iOS 6 screen grab

iOS 6 screen grab
35. Clearer directions
The new directions engine from TomTom produces very similar routes to the iOS 5 implementation, but the way they're presented is now far clearer.

Large motorway sign graphics at the top of the screen highlight each turn, and sliding them left and right across the screen moves forwards and backwards through the route, updating the map view below.

36. Traffic problems
Maps has long been capable of showing you where there are hold-ups and slow traffic courtesy of coloured lined on the road (you'd be advised to avoid routes dotted red as they're congested). Now, though, you can also see what's causing the hold-up as a series of icons on the map highlight accidents, alerts and roadworks. Tapping on them calls up a floating panel giving further details.

iOS 6 screen grab

Passbook

As soon as magazines and newspapers started to create their own apps, our iOS home screens began getting very cluttered. Apple solved this problem in iOS 5 by introducing Newsstand, a special folder to contain them all.

Now it's done the same with vouchers, tickets and loyalty cards in the form of Passbook, an iPhone-only tool that doesn't appear on the iPad.

iOS 6 screen grab
37. Collect tokens and vouchers
Passbook is a simple folder for the various digital tickets and slips that previously would have been rendered in cardboard or plastic and slipped into your wallet.

Vendors can send you vouchers or membership cards, plane or train tickets and so on in an email, or allow you to download them from a website.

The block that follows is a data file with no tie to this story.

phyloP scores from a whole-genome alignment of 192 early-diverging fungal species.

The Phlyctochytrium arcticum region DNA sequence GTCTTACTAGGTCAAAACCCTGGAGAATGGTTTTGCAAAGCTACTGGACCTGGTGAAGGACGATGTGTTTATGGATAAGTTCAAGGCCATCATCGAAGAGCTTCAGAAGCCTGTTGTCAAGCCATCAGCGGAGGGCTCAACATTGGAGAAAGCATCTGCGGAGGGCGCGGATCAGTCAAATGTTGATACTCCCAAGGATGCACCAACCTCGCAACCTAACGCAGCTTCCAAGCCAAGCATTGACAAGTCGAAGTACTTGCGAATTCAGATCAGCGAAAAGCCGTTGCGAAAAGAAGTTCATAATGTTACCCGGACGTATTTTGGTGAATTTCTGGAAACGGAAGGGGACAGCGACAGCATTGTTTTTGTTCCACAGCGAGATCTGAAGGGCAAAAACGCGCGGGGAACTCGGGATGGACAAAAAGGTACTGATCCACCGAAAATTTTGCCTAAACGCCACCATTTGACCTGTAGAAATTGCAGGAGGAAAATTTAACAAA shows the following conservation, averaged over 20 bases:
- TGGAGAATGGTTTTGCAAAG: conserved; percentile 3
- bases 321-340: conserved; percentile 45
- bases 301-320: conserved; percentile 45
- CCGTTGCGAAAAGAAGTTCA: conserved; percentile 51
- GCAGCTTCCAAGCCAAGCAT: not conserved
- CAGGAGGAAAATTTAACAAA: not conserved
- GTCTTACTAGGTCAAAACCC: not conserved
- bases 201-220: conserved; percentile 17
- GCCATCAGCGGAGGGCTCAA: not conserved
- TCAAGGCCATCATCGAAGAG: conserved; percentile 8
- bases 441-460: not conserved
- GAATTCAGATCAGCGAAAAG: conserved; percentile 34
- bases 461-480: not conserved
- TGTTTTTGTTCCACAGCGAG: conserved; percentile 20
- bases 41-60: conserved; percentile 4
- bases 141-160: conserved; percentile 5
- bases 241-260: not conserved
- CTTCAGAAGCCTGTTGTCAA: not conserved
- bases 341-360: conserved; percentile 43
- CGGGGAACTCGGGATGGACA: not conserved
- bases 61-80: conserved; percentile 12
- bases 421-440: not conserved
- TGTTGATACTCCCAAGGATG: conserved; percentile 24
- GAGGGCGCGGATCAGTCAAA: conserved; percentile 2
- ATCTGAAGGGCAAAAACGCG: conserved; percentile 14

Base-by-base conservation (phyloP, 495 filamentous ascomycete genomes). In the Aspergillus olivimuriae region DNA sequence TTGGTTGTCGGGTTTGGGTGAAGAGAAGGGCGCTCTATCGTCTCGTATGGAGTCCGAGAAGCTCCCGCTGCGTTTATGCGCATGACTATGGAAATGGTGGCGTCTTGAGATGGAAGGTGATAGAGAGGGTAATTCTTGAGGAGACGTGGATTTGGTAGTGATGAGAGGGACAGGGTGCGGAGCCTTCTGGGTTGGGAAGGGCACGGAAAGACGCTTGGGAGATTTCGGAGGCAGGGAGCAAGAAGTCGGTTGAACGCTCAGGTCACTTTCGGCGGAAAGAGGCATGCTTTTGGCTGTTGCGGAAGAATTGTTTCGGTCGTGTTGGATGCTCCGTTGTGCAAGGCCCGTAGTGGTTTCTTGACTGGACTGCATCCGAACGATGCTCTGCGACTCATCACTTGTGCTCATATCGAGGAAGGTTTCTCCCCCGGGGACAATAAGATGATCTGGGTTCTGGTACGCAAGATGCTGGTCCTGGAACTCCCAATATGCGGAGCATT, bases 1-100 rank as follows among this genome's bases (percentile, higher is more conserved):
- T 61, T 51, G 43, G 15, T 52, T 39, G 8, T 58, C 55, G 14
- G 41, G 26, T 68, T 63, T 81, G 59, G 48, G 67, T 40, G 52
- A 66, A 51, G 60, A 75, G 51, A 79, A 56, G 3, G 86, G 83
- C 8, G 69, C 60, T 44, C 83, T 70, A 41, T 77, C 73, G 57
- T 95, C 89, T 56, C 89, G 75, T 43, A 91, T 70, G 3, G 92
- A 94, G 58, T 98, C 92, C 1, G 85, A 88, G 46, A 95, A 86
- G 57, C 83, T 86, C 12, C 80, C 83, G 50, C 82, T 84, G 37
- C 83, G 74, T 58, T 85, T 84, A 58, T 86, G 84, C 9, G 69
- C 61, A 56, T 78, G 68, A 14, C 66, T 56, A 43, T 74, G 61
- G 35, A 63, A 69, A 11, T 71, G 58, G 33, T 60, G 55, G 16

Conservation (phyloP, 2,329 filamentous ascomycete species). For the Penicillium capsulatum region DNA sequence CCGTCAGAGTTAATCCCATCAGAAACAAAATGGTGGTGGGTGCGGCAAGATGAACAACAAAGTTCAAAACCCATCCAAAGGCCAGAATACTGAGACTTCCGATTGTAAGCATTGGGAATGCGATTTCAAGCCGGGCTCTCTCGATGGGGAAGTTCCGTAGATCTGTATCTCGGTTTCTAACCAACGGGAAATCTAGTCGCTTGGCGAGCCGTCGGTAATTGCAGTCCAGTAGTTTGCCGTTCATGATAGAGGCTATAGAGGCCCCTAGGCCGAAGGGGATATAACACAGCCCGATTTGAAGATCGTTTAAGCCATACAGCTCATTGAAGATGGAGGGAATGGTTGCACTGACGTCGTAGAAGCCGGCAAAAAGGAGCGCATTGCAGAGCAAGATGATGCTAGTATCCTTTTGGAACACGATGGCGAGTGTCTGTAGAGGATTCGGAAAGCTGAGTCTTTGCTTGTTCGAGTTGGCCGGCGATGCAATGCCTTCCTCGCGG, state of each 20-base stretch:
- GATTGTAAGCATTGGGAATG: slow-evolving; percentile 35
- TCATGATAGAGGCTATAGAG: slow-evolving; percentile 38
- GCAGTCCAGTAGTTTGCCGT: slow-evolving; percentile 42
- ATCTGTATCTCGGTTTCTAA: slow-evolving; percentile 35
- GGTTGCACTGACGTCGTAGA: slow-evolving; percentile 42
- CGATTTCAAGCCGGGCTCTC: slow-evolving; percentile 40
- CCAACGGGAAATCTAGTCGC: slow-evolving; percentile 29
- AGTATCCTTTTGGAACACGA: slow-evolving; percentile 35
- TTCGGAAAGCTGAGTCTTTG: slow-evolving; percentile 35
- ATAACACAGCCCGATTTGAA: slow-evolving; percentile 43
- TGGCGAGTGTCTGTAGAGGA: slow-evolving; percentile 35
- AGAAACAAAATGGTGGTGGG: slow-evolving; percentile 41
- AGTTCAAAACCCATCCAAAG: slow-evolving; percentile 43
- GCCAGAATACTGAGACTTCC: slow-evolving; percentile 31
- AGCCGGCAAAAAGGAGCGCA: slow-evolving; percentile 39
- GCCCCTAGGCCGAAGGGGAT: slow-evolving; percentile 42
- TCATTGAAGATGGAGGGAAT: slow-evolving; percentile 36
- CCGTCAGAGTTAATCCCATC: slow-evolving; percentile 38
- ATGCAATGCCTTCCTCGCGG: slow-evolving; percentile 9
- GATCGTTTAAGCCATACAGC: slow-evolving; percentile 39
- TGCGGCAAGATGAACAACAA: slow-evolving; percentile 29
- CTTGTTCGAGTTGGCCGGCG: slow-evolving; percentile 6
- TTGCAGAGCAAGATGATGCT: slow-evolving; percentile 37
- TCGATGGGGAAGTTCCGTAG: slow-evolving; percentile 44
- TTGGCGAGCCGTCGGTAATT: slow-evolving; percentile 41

So long as they're compatible, they'll be neatly filed in Passbook.

 

 

iOS 6 screen grab
38. Location awareness
Passbook documents can be set to be location aware. This would allow a coffee shop loyalty card to pop up on your Lock Screen, for example, when it detected that you were walking past the shop's front door.

When you popped inside, it would be ready for the barista to scan the barcode or QR code, or type your details into the till so that you could collect or redeem your points, or enjoy a discount.

iOS 6 screen grab
39. Automatic updates
Sometimes the information on a Passbook document will change after it's been issued. Airline tickets are a prime example here, as the flight time or gate could change at the last minute. Flipping over the ticket by tapping the 'i' in the bottom corner will let you check that it is authorised to accept Automatic Updates, which would enable the airline to push the amended data directly to your phone.

iOS 6 screen grab
40. Securely shred old tickets
In much the same way that you should get into the habit of shredding old tickets and receipts from your wallet, you can shred the expired contents of Passbook. Flip around any voucher you don't need any more by tapping the 'i' in the bottom corner and then tap the trash icon and confirm that you want to delete the selected pass.